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Yves Klein, installation view of Yves Klein: With the Void, Full Powers. ©2010 Hirshhorn Museum and Sculpture Garden. © Artists Rights Society, New York/ADAGP, Paris. Photo by Lee Stalsworth.

Touching the Void:

Yves Klein at the Hirshhorn

By Robert Stalker

“What bliss there is in blueness.  I never knew how blue blueness could be.”

 —Vladimir Nabokov, Laughter in the Dark (1938)


A painter who rarely picked up a brush, who eventually concocted “paintings” not with paint at all, but with fire, who sought in his famous blue monochromes to achieve what he called a “static velocity”—contradictions and paradoxes lie at the heart of the life and work of Yves Klein. “All facts that are contradictions are genuine principles of universal explanation,” the artist himself wrote in his justly famous “Chelsea Hotel Manifesto” (1961). Of the many contradictions surrounding Klein, perhaps the most provocative is the artist’s claim, in terms reminiscent of Duchamp’s dismissal of “retinal” art, that painting is not a function of the eye. 

The first major retrospective of Klein’s work in the U.S. for almost thirty years, the Hirshhorn’s With the void, Full Powers (May 20-Sept. 12, 2010) brings together approximately 200 works, charting Klein’s development from monochrome painting, to sponge reliefs, to the so-called “anthropometries” and “air architecture” projects, shedding valuable light on Klein’s many intriguing contradictions, especially his seemingly paradoxical understanding of the visual.  Supplementing the major work with sketches, photographs, letters, writings, and films, this fabulous exhibit affords a welcome opportunity to reassess how Klein, ever devoted to the immaterial and “the void,” remained throughout his career surprisingly preoccupied with the place of tactility within the optical field.  

The key details of Klein’s life and career are fairly well known.  He was born in Nice in 1928, to Fred and Marie Klein, a figurative painter and well-known abstract painter, respectively.  A Judo enthusiast who studied in Japan and became an instructor in France, Klein published in 1954 The Fundamentals of Judo, a notable primer on the subject, in which Klein credited Judo with “the discovery of the human body in a spiritual space,” an idea crucial to his future aesthetics.  Early on he formed important friendships with the artist Arman Fernandez and writer Claude Pascal, sharing with them not only a passion for Judo but also a fascination with Rosicrucianism, an esoteric mystical tradition in which Klein’s own interest in the void, fire, and energy would find a deep resonance.  Around 1947, he composed his Monotone Symphony, a musical piece consisting of a single note held for twenty minutes followed by twenty minutes of silence, anticipating in sound the extreme reductiveness of his own famous monochrome paintings.  On April 28, 1958, only a few years into an already sensational artistic career, Klein mounted his landmark exhibition, commonly identified nowadays as “the Void,” at the Gallerie Iris Clert in Paris, exhibiting little more than a small, empty cabinet standing in a gallery whose walls Klein had painted white, having sought, as he later put it in his lecture at the Sorbonne (1959), “to create an atmosphere, a pictorial, climate that is invisible but present.” (The Hirshhorn exhibit, With the Void, Full Powers, takes its title from a remark that Albert Camus, a visitor to the gallery, wrote in the guest book at this now-legendary show).  In 1962, Klein suddenly suffered a series of heart attacks, the possible result of chemical pigment poisoning, abruptly ending the career of an artist Walter Hopps christened “the most interesting purely abstract artist to come out of Europe since Mondrian.”  Klein was 34.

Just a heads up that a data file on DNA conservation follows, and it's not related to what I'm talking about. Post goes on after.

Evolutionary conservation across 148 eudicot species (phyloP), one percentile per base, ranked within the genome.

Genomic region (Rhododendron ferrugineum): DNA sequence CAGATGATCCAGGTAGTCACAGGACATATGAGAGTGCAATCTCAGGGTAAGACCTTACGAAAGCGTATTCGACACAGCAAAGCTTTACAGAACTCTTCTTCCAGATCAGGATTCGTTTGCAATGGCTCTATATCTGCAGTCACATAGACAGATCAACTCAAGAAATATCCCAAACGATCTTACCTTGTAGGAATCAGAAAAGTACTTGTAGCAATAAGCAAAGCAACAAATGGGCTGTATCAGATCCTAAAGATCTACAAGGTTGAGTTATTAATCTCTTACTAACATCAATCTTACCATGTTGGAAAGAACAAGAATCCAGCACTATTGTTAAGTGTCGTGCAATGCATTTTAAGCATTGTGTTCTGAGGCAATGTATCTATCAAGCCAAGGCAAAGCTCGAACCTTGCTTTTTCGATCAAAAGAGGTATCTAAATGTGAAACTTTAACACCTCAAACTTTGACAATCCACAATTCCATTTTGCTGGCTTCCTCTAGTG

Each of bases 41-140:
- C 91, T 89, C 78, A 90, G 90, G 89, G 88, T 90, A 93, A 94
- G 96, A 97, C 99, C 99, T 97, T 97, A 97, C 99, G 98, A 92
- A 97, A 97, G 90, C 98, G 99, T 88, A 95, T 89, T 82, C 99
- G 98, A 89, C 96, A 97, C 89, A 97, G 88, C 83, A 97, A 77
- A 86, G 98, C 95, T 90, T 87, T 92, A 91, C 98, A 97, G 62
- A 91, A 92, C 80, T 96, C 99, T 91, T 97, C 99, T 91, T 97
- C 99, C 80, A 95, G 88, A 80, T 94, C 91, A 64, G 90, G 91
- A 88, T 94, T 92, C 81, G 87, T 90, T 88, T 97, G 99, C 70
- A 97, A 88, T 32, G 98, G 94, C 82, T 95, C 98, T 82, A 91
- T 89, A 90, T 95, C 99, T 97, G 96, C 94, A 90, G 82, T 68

Yves Klein, during the filming of "The Heartbeat of France" (1961).  © Photo: Charles Wilp © Artists Rights Society, New York, 2010. Image courtesy of Yves Klein Archives.